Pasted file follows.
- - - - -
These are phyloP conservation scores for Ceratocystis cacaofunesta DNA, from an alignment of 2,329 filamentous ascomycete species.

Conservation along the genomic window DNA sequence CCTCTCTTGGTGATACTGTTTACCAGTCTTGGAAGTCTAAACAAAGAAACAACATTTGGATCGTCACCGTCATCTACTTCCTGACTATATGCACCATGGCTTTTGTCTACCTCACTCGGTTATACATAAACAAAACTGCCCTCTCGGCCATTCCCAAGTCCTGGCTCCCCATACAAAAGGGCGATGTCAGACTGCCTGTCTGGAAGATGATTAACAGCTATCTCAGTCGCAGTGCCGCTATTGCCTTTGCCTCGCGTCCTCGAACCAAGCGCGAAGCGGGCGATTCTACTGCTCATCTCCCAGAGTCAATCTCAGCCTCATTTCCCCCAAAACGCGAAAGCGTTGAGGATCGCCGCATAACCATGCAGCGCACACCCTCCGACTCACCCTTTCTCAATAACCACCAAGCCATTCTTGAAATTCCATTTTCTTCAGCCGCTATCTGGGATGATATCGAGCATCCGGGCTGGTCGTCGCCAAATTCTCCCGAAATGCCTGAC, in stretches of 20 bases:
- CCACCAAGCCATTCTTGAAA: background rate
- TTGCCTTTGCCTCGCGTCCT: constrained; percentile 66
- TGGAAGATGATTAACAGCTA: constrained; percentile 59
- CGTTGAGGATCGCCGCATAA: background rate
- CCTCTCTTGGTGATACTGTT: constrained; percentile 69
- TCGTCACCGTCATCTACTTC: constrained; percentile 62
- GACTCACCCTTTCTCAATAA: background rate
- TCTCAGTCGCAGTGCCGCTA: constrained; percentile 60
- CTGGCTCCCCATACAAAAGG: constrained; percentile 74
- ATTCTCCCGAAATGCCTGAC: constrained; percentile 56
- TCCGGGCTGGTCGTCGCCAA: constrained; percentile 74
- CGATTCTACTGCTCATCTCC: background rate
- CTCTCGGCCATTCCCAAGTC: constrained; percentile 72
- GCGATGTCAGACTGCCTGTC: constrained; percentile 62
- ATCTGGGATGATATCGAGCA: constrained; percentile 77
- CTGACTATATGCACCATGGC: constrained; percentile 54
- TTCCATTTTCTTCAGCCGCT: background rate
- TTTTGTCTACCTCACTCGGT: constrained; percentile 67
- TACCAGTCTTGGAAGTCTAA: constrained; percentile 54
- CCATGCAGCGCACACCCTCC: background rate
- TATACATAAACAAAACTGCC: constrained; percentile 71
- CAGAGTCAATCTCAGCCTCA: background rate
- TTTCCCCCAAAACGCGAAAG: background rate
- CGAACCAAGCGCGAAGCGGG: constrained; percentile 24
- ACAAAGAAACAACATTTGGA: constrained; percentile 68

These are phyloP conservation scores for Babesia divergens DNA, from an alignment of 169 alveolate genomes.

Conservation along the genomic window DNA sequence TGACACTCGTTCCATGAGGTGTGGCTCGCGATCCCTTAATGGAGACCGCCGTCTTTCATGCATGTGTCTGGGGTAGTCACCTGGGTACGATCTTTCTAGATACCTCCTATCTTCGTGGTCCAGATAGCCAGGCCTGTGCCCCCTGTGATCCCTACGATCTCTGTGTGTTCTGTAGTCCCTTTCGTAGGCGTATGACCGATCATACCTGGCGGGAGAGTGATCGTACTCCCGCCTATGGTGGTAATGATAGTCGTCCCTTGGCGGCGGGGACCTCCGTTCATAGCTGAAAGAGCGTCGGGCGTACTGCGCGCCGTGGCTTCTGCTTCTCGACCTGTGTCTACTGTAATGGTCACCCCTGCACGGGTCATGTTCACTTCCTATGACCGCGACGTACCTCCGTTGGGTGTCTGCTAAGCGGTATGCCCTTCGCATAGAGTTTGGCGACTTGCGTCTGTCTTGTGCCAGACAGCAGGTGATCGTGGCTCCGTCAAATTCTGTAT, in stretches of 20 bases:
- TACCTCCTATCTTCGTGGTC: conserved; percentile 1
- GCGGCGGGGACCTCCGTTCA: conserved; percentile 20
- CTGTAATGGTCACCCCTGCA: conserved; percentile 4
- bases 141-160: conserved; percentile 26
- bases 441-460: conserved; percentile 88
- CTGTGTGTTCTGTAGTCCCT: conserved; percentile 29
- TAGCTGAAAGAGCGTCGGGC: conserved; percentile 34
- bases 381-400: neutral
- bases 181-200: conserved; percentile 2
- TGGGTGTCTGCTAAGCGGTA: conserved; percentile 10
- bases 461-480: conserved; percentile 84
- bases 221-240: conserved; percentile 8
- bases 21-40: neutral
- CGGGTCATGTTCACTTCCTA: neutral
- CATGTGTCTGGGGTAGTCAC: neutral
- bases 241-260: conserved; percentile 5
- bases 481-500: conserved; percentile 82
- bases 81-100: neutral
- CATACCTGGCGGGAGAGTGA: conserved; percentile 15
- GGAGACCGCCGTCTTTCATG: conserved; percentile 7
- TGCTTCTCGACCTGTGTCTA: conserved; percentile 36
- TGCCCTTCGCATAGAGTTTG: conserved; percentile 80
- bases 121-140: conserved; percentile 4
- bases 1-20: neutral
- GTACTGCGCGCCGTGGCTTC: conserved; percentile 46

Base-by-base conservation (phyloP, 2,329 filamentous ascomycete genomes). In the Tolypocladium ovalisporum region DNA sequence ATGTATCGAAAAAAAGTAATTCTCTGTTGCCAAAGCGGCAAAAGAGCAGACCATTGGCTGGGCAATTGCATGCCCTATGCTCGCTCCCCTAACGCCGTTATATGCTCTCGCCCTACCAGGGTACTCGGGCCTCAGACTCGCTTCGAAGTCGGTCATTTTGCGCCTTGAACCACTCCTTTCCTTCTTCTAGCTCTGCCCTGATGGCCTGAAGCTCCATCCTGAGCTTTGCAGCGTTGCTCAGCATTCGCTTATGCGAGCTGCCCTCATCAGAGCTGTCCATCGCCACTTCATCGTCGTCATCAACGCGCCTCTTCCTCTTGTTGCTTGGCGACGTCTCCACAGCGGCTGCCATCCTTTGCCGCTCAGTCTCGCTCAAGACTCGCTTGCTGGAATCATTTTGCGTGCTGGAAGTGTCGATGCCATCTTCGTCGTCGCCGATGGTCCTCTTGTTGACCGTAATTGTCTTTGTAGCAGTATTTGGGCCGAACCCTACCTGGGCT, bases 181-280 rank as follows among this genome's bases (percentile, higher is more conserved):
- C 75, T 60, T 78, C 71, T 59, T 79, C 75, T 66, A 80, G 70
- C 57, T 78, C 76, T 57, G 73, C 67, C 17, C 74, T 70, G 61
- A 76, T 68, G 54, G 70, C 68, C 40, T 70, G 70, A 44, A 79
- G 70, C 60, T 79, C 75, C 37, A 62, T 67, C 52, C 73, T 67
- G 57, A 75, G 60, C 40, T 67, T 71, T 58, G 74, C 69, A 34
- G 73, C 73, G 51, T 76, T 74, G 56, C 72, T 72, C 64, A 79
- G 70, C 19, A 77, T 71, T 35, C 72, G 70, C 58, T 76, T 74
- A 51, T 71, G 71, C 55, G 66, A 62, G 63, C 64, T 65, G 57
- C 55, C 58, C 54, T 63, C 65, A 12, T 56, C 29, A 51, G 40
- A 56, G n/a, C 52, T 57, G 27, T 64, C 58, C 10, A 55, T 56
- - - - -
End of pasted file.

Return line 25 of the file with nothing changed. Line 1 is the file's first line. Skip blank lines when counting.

- TTTCCCCCAAAACGCGAAAG: background rate